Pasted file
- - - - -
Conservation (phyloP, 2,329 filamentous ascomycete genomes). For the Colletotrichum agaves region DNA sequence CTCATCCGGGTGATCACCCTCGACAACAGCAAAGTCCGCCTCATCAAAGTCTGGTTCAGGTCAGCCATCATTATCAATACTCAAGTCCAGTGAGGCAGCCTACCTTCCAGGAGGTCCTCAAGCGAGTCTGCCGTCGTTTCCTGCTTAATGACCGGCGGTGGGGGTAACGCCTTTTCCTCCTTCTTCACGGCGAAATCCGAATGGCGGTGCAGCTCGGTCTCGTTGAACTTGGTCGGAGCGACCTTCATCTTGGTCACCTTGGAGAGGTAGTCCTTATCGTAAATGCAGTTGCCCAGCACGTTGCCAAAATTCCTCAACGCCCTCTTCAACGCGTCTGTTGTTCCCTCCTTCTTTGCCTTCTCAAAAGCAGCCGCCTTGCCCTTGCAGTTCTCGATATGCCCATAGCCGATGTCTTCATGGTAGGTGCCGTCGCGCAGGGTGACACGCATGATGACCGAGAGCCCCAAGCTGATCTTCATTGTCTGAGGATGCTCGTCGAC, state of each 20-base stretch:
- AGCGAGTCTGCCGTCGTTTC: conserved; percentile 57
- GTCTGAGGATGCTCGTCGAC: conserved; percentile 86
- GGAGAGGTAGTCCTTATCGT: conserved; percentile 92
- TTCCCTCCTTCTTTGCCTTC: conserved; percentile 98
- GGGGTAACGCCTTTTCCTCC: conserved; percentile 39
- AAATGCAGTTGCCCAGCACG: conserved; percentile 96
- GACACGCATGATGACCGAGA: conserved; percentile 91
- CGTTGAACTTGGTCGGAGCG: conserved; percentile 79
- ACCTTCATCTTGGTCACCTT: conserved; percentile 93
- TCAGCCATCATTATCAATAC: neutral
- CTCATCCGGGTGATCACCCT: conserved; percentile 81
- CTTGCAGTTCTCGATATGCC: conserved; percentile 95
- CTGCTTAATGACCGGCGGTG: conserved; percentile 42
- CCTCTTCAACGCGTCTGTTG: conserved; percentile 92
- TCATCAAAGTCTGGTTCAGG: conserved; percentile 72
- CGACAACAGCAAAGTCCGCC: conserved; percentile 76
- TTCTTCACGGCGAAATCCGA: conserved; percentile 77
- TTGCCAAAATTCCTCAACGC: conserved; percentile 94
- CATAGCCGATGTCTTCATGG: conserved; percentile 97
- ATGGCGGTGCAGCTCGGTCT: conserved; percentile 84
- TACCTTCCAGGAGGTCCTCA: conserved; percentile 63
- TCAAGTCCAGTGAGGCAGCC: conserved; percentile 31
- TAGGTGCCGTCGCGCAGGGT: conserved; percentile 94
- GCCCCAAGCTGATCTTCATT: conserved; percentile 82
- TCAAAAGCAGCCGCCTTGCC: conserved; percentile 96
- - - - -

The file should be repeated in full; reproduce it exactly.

Conservation (phyloP, 2,329 filamentous ascomycete genomes). For the Colletotrichum agaves region DNA sequence CTCATCCGGGTGATCACCCTCGACAACAGCAAAGTCCGCCTCATCAAAGTCTGGTTCAGGTCAGCCATCATTATCAATACTCAAGTCCAGTGAGGCAGCCTACCTTCCAGGAGGTCCTCAAGCGAGTCTGCCGTCGTTTCCTGCTTAATGACCGGCGGTGGGGGTAACGCCTTTTCCTCCTTCTTCACGGCGAAATCCGAATGGCGGTGCAGCTCGGTCTCGTTGAACTTGGTCGGAGCGACCTTCATCTTGGTCACCTTGGAGAGGTAGTCCTTATCGTAAATGCAGTTGCCCAGCACGTTGCCAAAATTCCTCAACGCCCTCTTCAACGCGTCTGTTGTTCCCTCCTTCTTTGCCTTCTCAAAAGCAGCCGCCTTGCCCTTGCAGTTCTCGATATGCCCATAGCCGATGTCTTCATGGTAGGTGCCGTCGCGCAGGGTGACACGCATGATGACCGAGAGCCCCAAGCTGATCTTCATTGTCTGAGGATGCTCGTCGAC, state of each 20-base stretch:
- AGCGAGTCTGCCGTCGTTTC: conserved; percentile 57
- GTCTGAGGATGCTCGTCGAC: conserved; percentile 86
- GGAGAGGTAGTCCTTATCGT: conserved; percentile 92
- TTCCCTCCTTCTTTGCCTTC: conserved; percentile 98
- GGGGTAACGCCTTTTCCTCC: conserved; percentile 39
- AAATGCAGTTGCCCAGCACG: conserved; percentile 96
- GACACGCATGATGACCGAGA: conserved; percentile 91
- CGTTGAACTTGGTCGGAGCG: conserved; percentile 79
- ACCTTCATCTTGGTCACCTT: conserved; percentile 93
- TCAGCCATCATTATCAATAC: neutral
- CTCATCCGGGTGATCACCCT: conserved; percentile 81
- CTTGCAGTTCTCGATATGCC: conserved; percentile 95
- CTGCTTAATGACCGGCGGTG: conserved; percentile 42
- CCTCTTCAACGCGTCTGTTG: conserved; percentile 92
- TCATCAAAGTCTGGTTCAGG: conserved; percentile 72
- CGACAACAGCAAAGTCCGCC: conserved; percentile 76
- TTCTTCACGGCGAAATCCGA: conserved; percentile 77
- TTGCCAAAATTCCTCAACGC: conserved; percentile 94
- CATAGCCGATGTCTTCATGG: conserved; percentile 97
- ATGGCGGTGCAGCTCGGTCT: conserved; percentile 84
- TACCTTCCAGGAGGTCCTCA: conserved; percentile 63
- TCAAGTCCAGTGAGGCAGCC: conserved; percentile 31
- TAGGTGCCGTCGCGCAGGGT: conserved; percentile 94
- GCCCCAAGCTGATCTTCATT: conserved; percentile 82
- TCAAAAGCAGCCGCCTTGCC: conserved; percentile 96